hort.net Seasonal photo, (c) 2006 Christopher P. Lindsey, All Rights Reserved: do not copy
articles | gallery of plants | blog | tech blog | plant profiles | patents | mailing lists | top stories | links | shorturl service | tom clothier's archive0
Gallery of Plants
Tech Blog
Plant Profiles
Mailing Lists
    Search ALL lists
    Search help
    Subscription info
Top Stories
sHORTurl service
Tom Clothier's Archive
 Top Stories
New Trillium species discovered

Disease could hit Britain's trees hard

Ten of the best snowdrop cultivars

Plant protein database helps identify plant gene functions

Dendroclimatologists record history through trees

Potato beetle could be thwarted through gene manipulation

Hawaii expands coffee farm quarantine

Study explains flower petal loss

RSS story archive

Re: Topic=Photographing Hostas

Just a minor lesson to  all of you "would be photograpers" who are going to
shoot all of your hostas so that next winter you will have something to pull
out and look at when the snow is piling up and the wind is whipping up the
chill factor to about -50  below...

The metering systems on ALL cameras are created to think one thing....and that
is that they all assume the scene - or plant - or whatever you are pointing
the camera  at is an "AVERAGE 35% gray scene.  The camera will reproduce the
picture to that average..  Now, what that means is that if you are shooting
dark green hosta leaves, the camera will have a tendency to OVEREXPOSE those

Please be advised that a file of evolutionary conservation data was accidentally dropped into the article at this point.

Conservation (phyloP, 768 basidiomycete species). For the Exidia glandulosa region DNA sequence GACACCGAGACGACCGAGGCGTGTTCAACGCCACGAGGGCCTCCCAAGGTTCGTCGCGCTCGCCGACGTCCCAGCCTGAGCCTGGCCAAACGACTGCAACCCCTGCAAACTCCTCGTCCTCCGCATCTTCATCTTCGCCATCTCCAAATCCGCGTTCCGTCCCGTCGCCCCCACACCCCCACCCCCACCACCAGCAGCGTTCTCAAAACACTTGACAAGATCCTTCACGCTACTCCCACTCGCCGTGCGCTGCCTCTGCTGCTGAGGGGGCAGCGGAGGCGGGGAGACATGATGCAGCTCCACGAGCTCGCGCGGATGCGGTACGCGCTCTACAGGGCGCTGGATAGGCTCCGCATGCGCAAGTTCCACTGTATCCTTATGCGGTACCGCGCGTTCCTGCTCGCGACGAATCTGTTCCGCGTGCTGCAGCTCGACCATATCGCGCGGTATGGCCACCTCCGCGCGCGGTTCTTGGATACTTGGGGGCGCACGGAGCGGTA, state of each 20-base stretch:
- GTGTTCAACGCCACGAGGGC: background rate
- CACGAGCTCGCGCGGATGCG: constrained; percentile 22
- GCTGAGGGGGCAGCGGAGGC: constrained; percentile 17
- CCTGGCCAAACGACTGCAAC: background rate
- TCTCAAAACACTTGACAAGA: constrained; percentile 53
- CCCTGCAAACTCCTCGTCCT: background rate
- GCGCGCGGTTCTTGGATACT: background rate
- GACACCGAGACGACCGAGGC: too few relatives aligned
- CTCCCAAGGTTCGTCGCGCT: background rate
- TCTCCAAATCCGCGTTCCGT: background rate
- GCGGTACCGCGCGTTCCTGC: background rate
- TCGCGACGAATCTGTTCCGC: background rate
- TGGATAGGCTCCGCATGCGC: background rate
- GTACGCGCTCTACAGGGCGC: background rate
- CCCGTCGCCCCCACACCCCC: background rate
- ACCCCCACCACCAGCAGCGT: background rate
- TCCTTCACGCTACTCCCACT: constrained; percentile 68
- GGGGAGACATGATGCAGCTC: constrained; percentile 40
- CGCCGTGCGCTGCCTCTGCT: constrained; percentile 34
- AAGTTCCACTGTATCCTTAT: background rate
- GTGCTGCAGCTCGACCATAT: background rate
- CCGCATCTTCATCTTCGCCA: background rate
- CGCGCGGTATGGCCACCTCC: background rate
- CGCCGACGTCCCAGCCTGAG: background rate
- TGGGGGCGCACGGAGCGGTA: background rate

darker scenes.  It does this because the darker  scenes will cause an auto
exposure camera to to either select a longer  shutter speed (in the case of an
"aperature priority" camera) or a larger aperature opening ( in the case of a
"shutter priority" camera)  If you are shooting negative film, this will cause
your final prints to look very 'light' in color - light green in the case of
hosta leaves.  Not that a good color lab can't compensate for it however,
since their equipment also is adjusted for that 35% AVERAGE that I mentioned
earlier - they can reprint the negative and give it more density by exposing
the negative for a longer period of time.. Hence a more dense picture..  The
reality of it is however, that if you take control of the process at the
beginning the negative will have MORE DENSITY and the color of the final print
will be MUCH RICHER !  So the question is "How do you get this control.  Well,
the easiest way is to go to your favorite camera shop and buy a 35% gray card.
Its a piece of cardboard about 6" X 8" and is medium gray in color.  Now, go
out in your garden with tripod and camera in hand, set up your camera to take
the picture you want - and by the way, carefully focus the camera the way you
want the picture  to look.  Have your camera control set on manual - using
this method you could actually have your camera on automatic but after reading
the exposure of the gray card you will need some way to lock this exposure
into the camera.  Some cameras have that feature, some do not.  Being certain
to focus the camera BEFORE you set your exposure adjustment is important